By Assunta Ng
Northwest Asian Weekly
In September 1981, when I dreamed of starting a newspaper, I was a mother with a baby and toddler. Most people called me nuts, thinking a woman should put her family first and ambition second. In addition, it would be a risky venture.
Yet four months later, the first Chinese newspaper in the Pacific Northwest was born. Little did I know that my publishing career would last for 30 years.
Jan. 20 marked the 30th anniversary of the Northwest Asian Weekly and Seattle Chinese Post.
Today, no one says I am insane. I have actually opened doors for Asian American leaders and many businesses, including nine other Chinese media. Despite economic woes, our newspapers have thrived during tough times. We might not have been rewarded financially, but our reputation in the community and news industry has risen to new heights. The fact that we have existed for 30 years exceeded everyone’s expectations, including mine.
Being the first is always a challenge. There are no role models to emulate. Critics can’t compare us to anyone else.
The skepticism I received at the beginning motivated me.
“Who’s really behind the paper?” one asked, suspecting that the paper was a front for me to further my political interests — to support either Taiwan or China.
If not politics, some suspected that I had other hidden agendas. But gee, I wasn’t smart or wealthy enough to think of using a newspaper (known for low profit margins) to cover my ploy if I had one. It might not be costly to start a newspaper now (due to easy desktop publishing), but it was then.
“Who are you?” some wondered. I was a stranger coming into the community to start a newspaper, instantly arousing suspicion.
“Do you have enough money to sustain it? How long will you last?” Many predicted that I would fail in six months, and some gave me a year.
The question people never asked aloud was shouldn’t a woman think of her family first and ambition second? Would she be tough enough to handle crises?
Today, such questions are irrelevant. No one doubts our motives for running quality newspapers. We have proven that we are fair and strive to cover a wide range of issues.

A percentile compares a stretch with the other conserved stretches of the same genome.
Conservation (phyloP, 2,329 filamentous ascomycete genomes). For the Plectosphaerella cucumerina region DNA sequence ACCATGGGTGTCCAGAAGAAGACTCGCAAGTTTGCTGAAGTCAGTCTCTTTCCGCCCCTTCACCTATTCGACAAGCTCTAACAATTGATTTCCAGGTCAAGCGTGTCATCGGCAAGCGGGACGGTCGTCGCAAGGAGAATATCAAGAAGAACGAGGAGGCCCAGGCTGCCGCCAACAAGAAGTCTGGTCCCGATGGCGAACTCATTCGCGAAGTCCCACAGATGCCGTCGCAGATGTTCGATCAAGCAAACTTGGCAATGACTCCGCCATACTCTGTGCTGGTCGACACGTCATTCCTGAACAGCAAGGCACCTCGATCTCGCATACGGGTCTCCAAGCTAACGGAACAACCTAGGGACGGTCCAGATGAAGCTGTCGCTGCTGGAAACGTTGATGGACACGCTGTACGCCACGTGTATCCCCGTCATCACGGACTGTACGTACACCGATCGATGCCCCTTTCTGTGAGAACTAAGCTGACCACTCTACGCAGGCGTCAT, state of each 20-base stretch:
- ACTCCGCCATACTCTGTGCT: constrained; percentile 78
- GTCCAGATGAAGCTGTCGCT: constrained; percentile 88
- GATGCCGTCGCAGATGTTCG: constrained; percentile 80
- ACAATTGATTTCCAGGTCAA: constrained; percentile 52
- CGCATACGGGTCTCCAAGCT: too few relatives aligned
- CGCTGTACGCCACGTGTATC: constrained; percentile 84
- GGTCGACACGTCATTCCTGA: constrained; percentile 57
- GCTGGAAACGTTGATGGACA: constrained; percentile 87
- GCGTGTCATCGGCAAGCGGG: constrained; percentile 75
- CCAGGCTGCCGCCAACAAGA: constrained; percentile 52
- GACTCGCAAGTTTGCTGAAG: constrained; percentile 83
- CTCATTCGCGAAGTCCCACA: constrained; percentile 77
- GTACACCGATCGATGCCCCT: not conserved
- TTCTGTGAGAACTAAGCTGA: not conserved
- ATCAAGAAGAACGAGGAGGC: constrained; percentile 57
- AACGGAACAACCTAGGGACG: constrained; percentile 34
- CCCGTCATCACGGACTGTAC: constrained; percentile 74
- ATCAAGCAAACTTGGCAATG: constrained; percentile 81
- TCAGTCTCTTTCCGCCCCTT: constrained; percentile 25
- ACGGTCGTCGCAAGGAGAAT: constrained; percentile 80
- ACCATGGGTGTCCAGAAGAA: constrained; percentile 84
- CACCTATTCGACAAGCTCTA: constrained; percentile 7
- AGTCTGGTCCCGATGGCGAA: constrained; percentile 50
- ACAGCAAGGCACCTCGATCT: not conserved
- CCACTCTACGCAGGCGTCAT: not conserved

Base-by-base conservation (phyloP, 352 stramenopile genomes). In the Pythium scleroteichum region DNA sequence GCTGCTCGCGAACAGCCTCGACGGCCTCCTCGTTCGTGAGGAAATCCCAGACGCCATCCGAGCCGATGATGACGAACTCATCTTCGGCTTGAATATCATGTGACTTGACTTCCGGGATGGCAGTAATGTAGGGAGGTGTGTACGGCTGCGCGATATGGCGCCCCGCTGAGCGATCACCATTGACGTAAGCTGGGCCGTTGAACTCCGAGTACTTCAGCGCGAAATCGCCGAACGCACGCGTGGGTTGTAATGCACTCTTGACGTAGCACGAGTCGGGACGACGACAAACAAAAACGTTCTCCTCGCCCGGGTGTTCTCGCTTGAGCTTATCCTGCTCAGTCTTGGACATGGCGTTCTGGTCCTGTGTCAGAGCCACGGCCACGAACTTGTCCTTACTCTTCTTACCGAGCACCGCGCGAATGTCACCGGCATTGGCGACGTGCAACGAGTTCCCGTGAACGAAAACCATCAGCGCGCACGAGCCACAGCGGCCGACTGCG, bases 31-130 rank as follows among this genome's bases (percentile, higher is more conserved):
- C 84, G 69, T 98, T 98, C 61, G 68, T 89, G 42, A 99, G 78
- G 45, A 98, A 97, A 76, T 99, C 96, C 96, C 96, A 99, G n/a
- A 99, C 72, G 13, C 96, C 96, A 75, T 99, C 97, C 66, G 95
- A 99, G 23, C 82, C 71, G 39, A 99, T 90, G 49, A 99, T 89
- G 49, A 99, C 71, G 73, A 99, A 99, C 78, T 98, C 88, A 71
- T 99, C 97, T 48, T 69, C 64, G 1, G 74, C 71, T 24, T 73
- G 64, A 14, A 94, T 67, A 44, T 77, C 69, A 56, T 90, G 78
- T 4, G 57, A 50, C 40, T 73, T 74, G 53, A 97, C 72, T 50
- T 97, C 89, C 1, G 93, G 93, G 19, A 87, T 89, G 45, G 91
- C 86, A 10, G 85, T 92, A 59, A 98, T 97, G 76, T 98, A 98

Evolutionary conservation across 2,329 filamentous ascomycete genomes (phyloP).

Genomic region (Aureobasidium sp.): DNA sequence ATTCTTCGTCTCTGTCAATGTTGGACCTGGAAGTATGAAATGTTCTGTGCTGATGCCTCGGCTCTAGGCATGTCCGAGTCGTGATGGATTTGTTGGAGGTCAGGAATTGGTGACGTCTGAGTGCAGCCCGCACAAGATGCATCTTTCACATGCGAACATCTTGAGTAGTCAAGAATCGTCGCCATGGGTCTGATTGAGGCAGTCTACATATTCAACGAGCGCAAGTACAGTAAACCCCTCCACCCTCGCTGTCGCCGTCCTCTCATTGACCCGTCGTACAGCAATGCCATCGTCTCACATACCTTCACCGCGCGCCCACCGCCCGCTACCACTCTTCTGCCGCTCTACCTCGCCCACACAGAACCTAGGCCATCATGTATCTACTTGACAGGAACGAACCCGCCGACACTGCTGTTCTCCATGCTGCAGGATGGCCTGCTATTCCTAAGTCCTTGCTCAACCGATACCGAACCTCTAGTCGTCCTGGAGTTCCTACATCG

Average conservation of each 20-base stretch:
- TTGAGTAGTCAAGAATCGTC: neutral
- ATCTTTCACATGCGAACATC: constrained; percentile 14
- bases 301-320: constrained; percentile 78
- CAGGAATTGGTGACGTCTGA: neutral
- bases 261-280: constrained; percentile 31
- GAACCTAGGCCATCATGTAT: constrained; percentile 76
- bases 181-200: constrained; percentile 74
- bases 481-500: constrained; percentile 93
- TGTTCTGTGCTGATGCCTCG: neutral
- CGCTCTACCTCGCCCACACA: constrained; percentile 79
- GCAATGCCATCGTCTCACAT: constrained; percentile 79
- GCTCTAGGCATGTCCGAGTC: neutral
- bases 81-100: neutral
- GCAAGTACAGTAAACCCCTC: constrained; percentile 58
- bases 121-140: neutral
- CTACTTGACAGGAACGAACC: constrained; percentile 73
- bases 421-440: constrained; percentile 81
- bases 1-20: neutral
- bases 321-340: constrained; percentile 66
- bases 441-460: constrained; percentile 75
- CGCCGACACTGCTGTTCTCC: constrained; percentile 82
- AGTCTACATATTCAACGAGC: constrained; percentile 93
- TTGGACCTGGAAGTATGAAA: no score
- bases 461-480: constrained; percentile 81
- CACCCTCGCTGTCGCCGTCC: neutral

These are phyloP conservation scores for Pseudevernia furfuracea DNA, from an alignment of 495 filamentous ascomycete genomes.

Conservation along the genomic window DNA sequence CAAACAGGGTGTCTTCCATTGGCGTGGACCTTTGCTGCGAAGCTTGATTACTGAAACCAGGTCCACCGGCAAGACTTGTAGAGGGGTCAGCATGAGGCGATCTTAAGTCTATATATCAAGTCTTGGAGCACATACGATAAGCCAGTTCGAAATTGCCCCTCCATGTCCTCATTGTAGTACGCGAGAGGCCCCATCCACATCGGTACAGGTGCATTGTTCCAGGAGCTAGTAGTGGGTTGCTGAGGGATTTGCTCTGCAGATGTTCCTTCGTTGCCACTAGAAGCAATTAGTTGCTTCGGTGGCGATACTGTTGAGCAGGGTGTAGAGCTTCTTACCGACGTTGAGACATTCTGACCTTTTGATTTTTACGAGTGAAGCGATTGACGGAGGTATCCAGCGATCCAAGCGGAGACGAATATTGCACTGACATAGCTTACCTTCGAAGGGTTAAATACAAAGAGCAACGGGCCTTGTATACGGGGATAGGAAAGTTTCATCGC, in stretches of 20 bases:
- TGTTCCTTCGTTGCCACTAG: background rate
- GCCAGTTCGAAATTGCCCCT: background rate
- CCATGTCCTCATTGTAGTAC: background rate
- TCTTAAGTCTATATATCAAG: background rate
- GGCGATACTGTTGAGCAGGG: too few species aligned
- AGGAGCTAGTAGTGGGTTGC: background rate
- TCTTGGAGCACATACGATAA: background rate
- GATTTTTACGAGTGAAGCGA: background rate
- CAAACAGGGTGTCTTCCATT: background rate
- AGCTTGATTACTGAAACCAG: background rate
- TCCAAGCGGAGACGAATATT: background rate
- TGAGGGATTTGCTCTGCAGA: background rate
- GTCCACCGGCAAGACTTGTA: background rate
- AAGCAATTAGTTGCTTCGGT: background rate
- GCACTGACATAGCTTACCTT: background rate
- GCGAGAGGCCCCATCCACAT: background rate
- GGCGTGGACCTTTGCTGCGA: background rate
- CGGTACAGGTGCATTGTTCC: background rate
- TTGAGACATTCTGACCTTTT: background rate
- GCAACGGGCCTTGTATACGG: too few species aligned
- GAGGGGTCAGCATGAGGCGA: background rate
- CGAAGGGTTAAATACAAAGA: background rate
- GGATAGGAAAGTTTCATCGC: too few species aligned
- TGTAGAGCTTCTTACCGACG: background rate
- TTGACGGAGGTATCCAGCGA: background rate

Decisions that can kill
For 30 years, we have made many good decisions as well as bad mistakes.
In the beginning, we wondered, should we go weekly or bi-weekly? Should we continue to have Chinese and English editions? Should we have a paid or free paper?
Later, we wondered, should we be for-profit or nonprofit? Should we accept a gigantic $1 million web printing machine that Valco Press offered us for free, so we could do the printing ourselves? Should we go color when Colors Magazine, a now defunct full-color publication, published so beautifully in 2002 and we were in black and white? Should we go metro-size or remain a smaller tabloid?
I have to confess, how we responded to each of these questions was based a lot on guts and intuition, less on facts. I struggled each time during the process. In the end, I have no regrets.
Ultimately, we decided upon a paid subscription for the Chinese Post and free distribution for the Northwest Asian Weekly. We could get away with charging a fee for the Chinese Post because we were the first local Chinese paper.
When we separated the Chinese Post and its English edition into two newspapers after a year, subscribers protested. They were used to getting a free English edition along within the paid Chinese Post. (Several subscribers had non-Asian spouses and American-born Chinese kids.)
Then the Wah Mee Massacre hit the community in 1983. English-speaking readers, such as American-born Asians, expected us to cover the news in English. Overnight, we were bombarded with requests for all kinds of information about the immigrant community. Without any choice, we had to make the new English edition work. Soon, we evolved into an essential voice and a bridge between the mainstream and our community.
A decade later, we made another crucial decision when some Japanese American friends suggested we change our name. The Seattle Chinese Post’s English edition was changed to Northwest Asian Weekly. Unexpectedly, American-born Chinese roared disapprovingly. They felt they had lost a part of the community that belonged to them. In reality, if the Northwest Asian Weekly hadn’t take on a bigger community and role, it would have died a long time ago.
The Chinese community was not a big enough market to support the English paper.
In 1988, we bought a piece of property, Kokusai Theater. We hesitated to build an office because we didn’t have enough money.
In the late 1990s, several community newspapers emerged, following a new trend: full color. I witnessed quite a few community publications that went under; color press was expensive at that time. Instead, I used money that would have been spent on color printing as a down payment for our building. Our building was completed in 2002.
We waited to go full color until 2005, when the technology had improved and color printing had become fast, easy, and affordable. We were grateful to our readers who never abandoned us, even though we were a black-and-white publication for more than two decades.
No, I didn’t have the passion to own a printing company, which requires a lot of maintenance. It was flattering that Valco offered the old press to no other customer except us. My relative’s Vietnamese friend, who owns a web press in California, is now suffering from debt and insufficient business, as printing is on the decline. Publishing two newspapers has always been my commitment. With more time, I would devote my skills and knowledge to helping the community in projects, teaching, speaking, and writing. (end)
Part II next week: Breaking into the business.
Assunta Ng can be reached at email@example.com.